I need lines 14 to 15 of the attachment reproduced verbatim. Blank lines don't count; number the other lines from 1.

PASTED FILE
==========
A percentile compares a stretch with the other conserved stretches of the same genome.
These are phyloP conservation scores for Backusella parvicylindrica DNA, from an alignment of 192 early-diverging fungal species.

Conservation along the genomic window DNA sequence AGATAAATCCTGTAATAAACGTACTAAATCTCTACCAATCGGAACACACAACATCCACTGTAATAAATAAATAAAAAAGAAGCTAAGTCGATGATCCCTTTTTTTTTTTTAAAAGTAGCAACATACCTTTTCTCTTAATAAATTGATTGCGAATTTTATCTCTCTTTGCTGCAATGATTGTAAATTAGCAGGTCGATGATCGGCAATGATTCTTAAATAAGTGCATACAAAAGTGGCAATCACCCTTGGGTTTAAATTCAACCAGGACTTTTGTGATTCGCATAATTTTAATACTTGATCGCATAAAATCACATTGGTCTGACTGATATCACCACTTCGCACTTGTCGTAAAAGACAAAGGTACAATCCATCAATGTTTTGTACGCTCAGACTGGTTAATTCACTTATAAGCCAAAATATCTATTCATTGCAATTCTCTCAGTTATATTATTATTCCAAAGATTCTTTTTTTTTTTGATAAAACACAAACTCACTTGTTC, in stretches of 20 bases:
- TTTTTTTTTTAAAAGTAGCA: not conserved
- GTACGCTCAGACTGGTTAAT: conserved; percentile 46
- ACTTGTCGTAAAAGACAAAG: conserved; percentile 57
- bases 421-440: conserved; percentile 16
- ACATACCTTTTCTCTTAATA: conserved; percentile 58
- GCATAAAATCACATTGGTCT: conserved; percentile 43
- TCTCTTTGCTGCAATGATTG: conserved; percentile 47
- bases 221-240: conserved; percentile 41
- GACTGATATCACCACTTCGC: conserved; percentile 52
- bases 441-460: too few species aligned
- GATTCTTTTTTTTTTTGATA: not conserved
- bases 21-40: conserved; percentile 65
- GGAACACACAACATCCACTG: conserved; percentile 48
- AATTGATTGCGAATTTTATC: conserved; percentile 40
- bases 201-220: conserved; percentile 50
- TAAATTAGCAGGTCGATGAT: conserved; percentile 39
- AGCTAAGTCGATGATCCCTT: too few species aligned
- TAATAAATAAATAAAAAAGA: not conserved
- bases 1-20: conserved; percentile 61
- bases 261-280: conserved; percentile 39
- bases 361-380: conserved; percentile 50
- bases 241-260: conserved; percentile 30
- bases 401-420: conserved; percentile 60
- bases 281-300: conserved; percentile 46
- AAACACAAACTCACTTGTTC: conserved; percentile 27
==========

- GATTCTTTTTTTTTTTGATA: not conserved
- bases 21-40: conserved; percentile 65